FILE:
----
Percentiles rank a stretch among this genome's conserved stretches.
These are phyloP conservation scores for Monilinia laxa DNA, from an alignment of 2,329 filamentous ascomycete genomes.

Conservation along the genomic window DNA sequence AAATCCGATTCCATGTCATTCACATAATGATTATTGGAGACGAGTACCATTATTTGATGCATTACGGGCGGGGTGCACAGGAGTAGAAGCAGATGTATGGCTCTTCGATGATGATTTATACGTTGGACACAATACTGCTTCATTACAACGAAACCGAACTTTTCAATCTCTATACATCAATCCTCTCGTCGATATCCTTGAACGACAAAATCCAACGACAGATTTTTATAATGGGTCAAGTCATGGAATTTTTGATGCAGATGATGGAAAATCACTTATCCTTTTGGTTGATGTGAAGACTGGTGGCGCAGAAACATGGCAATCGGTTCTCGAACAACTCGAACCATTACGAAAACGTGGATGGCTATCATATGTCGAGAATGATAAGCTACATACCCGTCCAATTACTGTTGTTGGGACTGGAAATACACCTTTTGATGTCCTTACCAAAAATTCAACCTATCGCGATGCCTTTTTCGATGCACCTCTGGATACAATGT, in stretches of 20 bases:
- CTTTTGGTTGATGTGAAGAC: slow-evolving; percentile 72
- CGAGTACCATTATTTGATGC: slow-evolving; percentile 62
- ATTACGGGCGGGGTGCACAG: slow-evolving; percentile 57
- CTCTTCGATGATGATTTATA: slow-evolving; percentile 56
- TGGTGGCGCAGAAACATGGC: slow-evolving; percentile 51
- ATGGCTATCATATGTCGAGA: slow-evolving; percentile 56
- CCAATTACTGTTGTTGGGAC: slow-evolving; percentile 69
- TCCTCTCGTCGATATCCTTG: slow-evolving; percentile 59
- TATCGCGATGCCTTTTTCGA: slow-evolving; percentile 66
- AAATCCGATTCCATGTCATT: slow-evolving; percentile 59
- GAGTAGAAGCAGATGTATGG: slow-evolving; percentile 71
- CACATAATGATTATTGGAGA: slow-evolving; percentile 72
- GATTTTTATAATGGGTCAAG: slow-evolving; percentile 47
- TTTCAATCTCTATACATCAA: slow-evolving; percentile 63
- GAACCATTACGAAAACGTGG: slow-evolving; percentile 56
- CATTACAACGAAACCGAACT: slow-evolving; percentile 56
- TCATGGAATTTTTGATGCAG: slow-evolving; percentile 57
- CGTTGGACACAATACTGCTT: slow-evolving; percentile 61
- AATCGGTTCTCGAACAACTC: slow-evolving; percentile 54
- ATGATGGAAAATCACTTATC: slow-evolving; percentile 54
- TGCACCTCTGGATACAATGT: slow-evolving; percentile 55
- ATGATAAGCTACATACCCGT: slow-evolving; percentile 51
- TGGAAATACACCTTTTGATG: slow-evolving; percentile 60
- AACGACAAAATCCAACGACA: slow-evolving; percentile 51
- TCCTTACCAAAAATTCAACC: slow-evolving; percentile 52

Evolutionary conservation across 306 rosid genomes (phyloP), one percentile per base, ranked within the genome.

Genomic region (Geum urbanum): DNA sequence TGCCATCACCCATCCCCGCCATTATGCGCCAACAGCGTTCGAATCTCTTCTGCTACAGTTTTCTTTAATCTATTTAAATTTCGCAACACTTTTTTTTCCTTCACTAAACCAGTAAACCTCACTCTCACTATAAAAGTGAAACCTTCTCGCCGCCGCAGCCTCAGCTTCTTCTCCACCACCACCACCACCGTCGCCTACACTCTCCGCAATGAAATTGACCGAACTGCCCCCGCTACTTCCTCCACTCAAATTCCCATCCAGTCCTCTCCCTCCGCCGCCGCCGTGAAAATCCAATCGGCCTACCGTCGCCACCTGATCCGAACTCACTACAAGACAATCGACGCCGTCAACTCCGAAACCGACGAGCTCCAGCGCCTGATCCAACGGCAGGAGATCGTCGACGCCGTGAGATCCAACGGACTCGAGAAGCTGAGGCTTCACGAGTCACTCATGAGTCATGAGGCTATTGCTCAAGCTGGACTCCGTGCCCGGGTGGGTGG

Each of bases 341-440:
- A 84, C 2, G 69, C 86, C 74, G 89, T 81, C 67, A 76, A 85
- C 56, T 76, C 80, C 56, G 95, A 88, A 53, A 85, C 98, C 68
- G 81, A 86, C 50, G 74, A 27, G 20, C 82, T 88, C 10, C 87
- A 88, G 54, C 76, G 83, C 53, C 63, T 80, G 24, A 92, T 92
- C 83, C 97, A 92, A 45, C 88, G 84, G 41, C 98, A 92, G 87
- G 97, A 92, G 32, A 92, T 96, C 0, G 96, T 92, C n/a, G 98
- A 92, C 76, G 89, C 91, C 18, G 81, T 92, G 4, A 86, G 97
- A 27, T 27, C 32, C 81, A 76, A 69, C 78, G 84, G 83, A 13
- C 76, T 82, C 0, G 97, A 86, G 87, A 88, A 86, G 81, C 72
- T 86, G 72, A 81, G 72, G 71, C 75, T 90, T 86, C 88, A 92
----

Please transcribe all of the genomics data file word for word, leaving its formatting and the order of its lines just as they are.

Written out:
Percentiles rank a stretch among this genome's conserved stretches.
These are phyloP conservation scores for Monilinia laxa DNA, from an alignment of 2,329 filamentous ascomycete genomes.

Conservation along the genomic window DNA sequence AAATCCGATTCCATGTCATTCACATAATGATTATTGGAGACGAGTACCATTATTTGATGCATTACGGGCGGGGTGCACAGGAGTAGAAGCAGATGTATGGCTCTTCGATGATGATTTATACGTTGGACACAATACTGCTTCATTACAACGAAACCGAACTTTTCAATCTCTATACATCAATCCTCTCGTCGATATCCTTGAACGACAAAATCCAACGACAGATTTTTATAATGGGTCAAGTCATGGAATTTTTGATGCAGATGATGGAAAATCACTTATCCTTTTGGTTGATGTGAAGACTGGTGGCGCAGAAACATGGCAATCGGTTCTCGAACAACTCGAACCATTACGAAAACGTGGATGGCTATCATATGTCGAGAATGATAAGCTACATACCCGTCCAATTACTGTTGTTGGGACTGGAAATACACCTTTTGATGTCCTTACCAAAAATTCAACCTATCGCGATGCCTTTTTCGATGCACCTCTGGATACAATGT, in stretches of 20 bases:
- CTTTTGGTTGATGTGAAGAC: slow-evolving; percentile 72
- CGAGTACCATTATTTGATGC: slow-evolving; percentile 62
- ATTACGGGCGGGGTGCACAG: slow-evolving; percentile 57
- CTCTTCGATGATGATTTATA: slow-evolving; percentile 56
- TGGTGGCGCAGAAACATGGC: slow-evolving; percentile 51
- ATGGCTATCATATGTCGAGA: slow-evolving; percentile 56
- CCAATTACTGTTGTTGGGAC: slow-evolving; percentile 69
- TCCTCTCGTCGATATCCTTG: slow-evolving; percentile 59
- TATCGCGATGCCTTTTTCGA: slow-evolving; percentile 66
- AAATCCGATTCCATGTCATT: slow-evolving; percentile 59
- GAGTAGAAGCAGATGTATGG: slow-evolving; percentile 71
- CACATAATGATTATTGGAGA: slow-evolving; percentile 72
- GATTTTTATAATGGGTCAAG: slow-evolving; percentile 47
- TTTCAATCTCTATACATCAA: slow-evolving; percentile 63
- GAACCATTACGAAAACGTGG: slow-evolving; percentile 56
- CATTACAACGAAACCGAACT: slow-evolving; percentile 56
- TCATGGAATTTTTGATGCAG: slow-evolving; percentile 57
- CGTTGGACACAATACTGCTT: slow-evolving; percentile 61
- AATCGGTTCTCGAACAACTC: slow-evolving; percentile 54
- ATGATGGAAAATCACTTATC: slow-evolving; percentile 54
- TGCACCTCTGGATACAATGT: slow-evolving; percentile 55
- ATGATAAGCTACATACCCGT: slow-evolving; percentile 51
- TGGAAATACACCTTTTGATG: slow-evolving; percentile 60
- AACGACAAAATCCAACGACA: slow-evolving; percentile 51
- TCCTTACCAAAAATTCAACC: slow-evolving; percentile 52

Evolutionary conservation across 306 rosid genomes (phyloP), one percentile per base, ranked within the genome.

Genomic region (Geum urbanum): DNA sequence TGCCATCACCCATCCCCGCCATTATGCGCCAACAGCGTTCGAATCTCTTCTGCTACAGTTTTCTTTAATCTATTTAAATTTCGCAACACTTTTTTTTCCTTCACTAAACCAGTAAACCTCACTCTCACTATAAAAGTGAAACCTTCTCGCCGCCGCAGCCTCAGCTTCTTCTCCACCACCACCACCACCGTCGCCTACACTCTCCGCAATGAAATTGACCGAACTGCCCCCGCTACTTCCTCCACTCAAATTCCCATCCAGTCCTCTCCCTCCGCCGCCGCCGTGAAAATCCAATCGGCCTACCGTCGCCACCTGATCCGAACTCACTACAAGACAATCGACGCCGTCAACTCCGAAACCGACGAGCTCCAGCGCCTGATCCAACGGCAGGAGATCGTCGACGCCGTGAGATCCAACGGACTCGAGAAGCTGAGGCTTCACGAGTCACTCATGAGTCATGAGGCTATTGCTCAAGCTGGACTCCGTGCCCGGGTGGGTGG

Each of bases 341-440:
- A 84, C 2, G 69, C 86, C 74, G 89, T 81, C 67, A 76, A 85
- C 56, T 76, C 80, C 56, G 95, A 88, A 53, A 85, C 98, C 68
- G 81, A 86, C 50, G 74, A 27, G 20, C 82, T 88, C 10, C 87
- A 88, G 54, C 76, G 83, C 53, C 63, T 80, G 24, A 92, T 92
- C 83, C 97, A 92, A 45, C 88, G 84, G 41, C 98, A 92, G 87
- G 97, A 92, G 32, A 92, T 96, C 0, G 96, T 92, C n/a, G 98
- A 92, C 76, G 89, C 91, C 18, G 81, T 92, G 4, A 86, G 97
- A 27, T 27, C 32, C 81, A 76, A 69, C 78, G 84, G 83, A 13
- C 76, T 82, C 0, G 97, A 86, G 87, A 88, A 86, G 81, C 72
- T 86, G 72, A 81, G 72, G 71, C 75, T 90, T 86, C 88, A 92